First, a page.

After creating a cash flow statement, it’s time to assess and identify any gaps. If you notice that the organization is going to be short of funds in three months, then you can start to plan today to manage against that. This will likely lead to some unpleasant decisions, such as cutting hours or cutting staff entirely, but those cuts may help the organization survive the near term and thrive in the long run.
Examining cash flow for the next 12 months allows you to anticipate problems today and provides time to brainstorm solutions. Connect with your financial team, your accountant and your Board to get creative about a plan to navigate any difficult periods. In addition to possible cuts, perhaps you can raise new revenue streams by connecting with potential donors, researching grant opportunities or planning a fundraiser.
Plan for a Brighter Future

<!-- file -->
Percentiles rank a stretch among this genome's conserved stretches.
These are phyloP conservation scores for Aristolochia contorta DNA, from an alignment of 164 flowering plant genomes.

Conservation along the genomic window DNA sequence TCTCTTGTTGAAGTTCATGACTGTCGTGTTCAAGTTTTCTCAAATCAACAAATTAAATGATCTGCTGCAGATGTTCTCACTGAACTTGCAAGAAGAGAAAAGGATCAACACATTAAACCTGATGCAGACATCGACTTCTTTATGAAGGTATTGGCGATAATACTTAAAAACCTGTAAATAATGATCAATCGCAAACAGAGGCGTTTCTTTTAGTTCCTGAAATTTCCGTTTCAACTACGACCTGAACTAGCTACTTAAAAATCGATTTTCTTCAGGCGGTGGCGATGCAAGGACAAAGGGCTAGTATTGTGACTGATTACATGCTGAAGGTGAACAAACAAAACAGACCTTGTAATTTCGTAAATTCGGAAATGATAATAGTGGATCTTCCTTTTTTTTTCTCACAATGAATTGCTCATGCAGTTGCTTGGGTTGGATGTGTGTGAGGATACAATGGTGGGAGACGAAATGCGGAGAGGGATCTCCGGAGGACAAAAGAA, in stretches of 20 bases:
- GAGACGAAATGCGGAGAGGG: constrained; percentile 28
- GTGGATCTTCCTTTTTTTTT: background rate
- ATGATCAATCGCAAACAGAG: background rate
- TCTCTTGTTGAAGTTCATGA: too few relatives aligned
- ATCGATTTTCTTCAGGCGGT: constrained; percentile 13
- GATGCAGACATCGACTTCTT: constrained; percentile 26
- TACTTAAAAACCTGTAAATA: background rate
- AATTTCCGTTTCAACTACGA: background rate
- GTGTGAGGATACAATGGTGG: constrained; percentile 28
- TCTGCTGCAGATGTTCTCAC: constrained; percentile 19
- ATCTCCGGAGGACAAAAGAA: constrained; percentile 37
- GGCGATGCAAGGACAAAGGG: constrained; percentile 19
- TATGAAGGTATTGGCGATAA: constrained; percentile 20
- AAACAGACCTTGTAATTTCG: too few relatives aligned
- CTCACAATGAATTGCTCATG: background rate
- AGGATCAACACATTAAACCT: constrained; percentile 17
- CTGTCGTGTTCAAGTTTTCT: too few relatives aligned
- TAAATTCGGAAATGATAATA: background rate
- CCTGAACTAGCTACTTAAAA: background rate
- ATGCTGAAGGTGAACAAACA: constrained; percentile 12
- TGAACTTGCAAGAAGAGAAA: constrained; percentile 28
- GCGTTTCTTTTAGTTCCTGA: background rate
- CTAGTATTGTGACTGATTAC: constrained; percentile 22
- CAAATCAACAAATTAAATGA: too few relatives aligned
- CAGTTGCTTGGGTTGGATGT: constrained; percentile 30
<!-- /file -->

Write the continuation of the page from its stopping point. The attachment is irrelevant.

As you shore up the finances of your association or nonprofit, start planning now to create a “rainy-day” fund. If the organization can identify a certain amount of money to put away each week or each month, you can start to build up future reserves in tolerable increments. A good rule of thumb is to set a goal to put 5% to 10% of annual revenue in reserves and work up to secure a minimum of six months in your account. This will help put you on better financial footing to prepare for any unexpected events. While many organizations have not traditionally focused on building their reserves, the importance of this has been made painfully clear with the events of 2020.
In navigating these uncertain times, when each day seems more tenuous than the previous, it is crucial that nonprofit leaders know their numbers and learn to analyze the information within. Following this plan and embracing these tools will provide you ample warning to prepare more effectively to strengthen your nonprofit for sustainability – because you are serving a population that is counting on you to succeed.
For anyone who is still not sure how to apply this information or feels overwhelmed by the numbers, please do not hesitate to reach out to us. We would be happy to schedule a consultation and review your numbers with you. We love helping nonprofit professionals develop their toolbox of vital skills needed to manage their organization effectively.